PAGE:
Findings: Yields in most treatments continue to increase each year. Yield for several of the single-leader treatments appear to have plateaued. This may indicate full yield potential has been reached, or it may be the result of some aggressive pruning in the winter of 2015-2016 to remove large branches that were beginning to interfere with shaker function. For single leader training, the Gisela®5 and Gisela®3 rootstocks in the 4’ and 6’ spacings continue to have high productivity. Productivity in the ‘Mahaleb’ rootstocks continues to lag, and these treatments also require more heavy pruning to maintain machine access.
Objective 2. In 2016 and 2017, water sensitive paper targets were placed within the canopy of tart cherry trees on multiple rootstocks and trained to multiple training systems. Targets were placed at multiple heights and locations within each canopy and then the trees were sprayed with water using a commercial speed sprayer delivering 50 gallons per acre to simulate distribution patterns of crop protectants. The targets were collected, scanned and droplet patterns analyzed to compare the effects of rootstock and training system on spray distribution in the canopy.
Findings: Spray distribution was generally quite uniform across the canopy across the different pruning and training systems. There did appear to be more uniform spray distribution in the hedged single leader training system than in the unhedged comparison. The degree of uniformity indicates that pruning to maintain light distribution, and matching the appropriate sprayer to the size fo the tree are the best approaches for getting uniform spray coverage and minimizing non-target pesticide exposure.
Objective 3. Response of ‘Montmorency’ tart cherry to mechanical summer pruning was again assessed. A Gillison Sickle Bar Hedger was provided by grower-cooperator David McMullin of Payson, Utah. Replicated research plots included: delayed dormant hedging, a mid-season hedging, alternate side hedging, and an unhedged control. These treatments were initiated in Spring 2015 and repeat hedged in 2016 and 2017, with plots harvested for yield using the prototype mechanical harvester in all three years. A small planting in Santaquin was also subjected to hedging using a hand held trimmer and vertical guides. These plots were hand harvested. Data for these are currently being analyzed.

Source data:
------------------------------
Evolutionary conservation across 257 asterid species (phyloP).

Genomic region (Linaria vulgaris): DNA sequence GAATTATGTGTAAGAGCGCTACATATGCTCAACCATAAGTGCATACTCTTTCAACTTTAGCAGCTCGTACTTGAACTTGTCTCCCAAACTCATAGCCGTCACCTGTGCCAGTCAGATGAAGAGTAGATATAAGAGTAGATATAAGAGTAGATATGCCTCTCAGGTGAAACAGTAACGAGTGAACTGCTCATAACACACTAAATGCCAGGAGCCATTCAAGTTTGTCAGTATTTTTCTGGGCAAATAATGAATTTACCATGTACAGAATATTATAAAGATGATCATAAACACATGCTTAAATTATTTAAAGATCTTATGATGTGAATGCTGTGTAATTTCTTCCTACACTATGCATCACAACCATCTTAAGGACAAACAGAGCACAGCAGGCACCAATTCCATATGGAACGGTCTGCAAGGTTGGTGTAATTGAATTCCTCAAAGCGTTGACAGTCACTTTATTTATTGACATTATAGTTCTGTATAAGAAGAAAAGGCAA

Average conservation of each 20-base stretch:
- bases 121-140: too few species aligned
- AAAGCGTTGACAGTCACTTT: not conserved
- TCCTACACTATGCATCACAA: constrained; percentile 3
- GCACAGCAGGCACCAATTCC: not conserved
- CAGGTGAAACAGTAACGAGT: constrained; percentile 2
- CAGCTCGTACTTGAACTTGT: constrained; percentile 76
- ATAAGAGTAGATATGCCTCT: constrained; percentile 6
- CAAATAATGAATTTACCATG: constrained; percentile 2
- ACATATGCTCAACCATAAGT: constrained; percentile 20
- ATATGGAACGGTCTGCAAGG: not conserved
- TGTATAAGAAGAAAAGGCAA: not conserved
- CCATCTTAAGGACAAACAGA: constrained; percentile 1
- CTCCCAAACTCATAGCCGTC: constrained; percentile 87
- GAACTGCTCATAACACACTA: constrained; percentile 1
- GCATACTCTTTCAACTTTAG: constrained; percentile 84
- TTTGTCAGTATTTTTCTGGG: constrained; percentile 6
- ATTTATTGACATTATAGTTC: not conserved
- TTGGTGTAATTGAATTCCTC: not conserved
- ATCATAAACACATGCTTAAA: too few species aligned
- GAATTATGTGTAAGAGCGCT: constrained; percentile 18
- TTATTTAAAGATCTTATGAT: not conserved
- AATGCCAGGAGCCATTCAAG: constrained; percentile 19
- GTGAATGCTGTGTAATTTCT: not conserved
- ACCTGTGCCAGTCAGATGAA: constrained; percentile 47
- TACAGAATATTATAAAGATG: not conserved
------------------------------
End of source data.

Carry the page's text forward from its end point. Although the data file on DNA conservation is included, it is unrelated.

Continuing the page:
Also under objective 3, a study was carried out to evaluate the response of ‘Montmorency’ tart cherry to different renewal pruning cuts. Branches that needed to be removed from the 2010 planting were marked, classified by diameter, and then cut to one of several pre-determined lengths. These marked branches were then monitored through the season to determine number and length of new shoots. This experiment was carried out in both 2015 and 2016.
Results: Results indicate that branches cut to 10 cm or longer tend to provide adequate renewal growth, but that this critical length varies with rootstock, branch diameter and the severity of other pruning cuts on the tree.
Light distribution patterns in these treatments were also compared in 2016 and 2017 within the various treatments using a trailer mounted ceptometer (described below). Although light distribution results are still being analyzed, it appears that canopy uniformity is impacted more by rootstock and maintenance pruning than by initial training system or hedging practices.
Objective 4. Sampling was carried out in 2015 and 2016 to determine the relationship between light micro-environment and fruit quality in commercial orchards. Samples were collected in five commercial orchards in Utah County. Fruit samples were collected at weekly intervals from 24 June to 15 July. Fruit was assessed for whole fruit fresh weight, pit fresh weight, fruit sugar content, LCH surface color, as well as whole fruit dry weight and pit dry weight. Data for 2016 are currently being analyzed.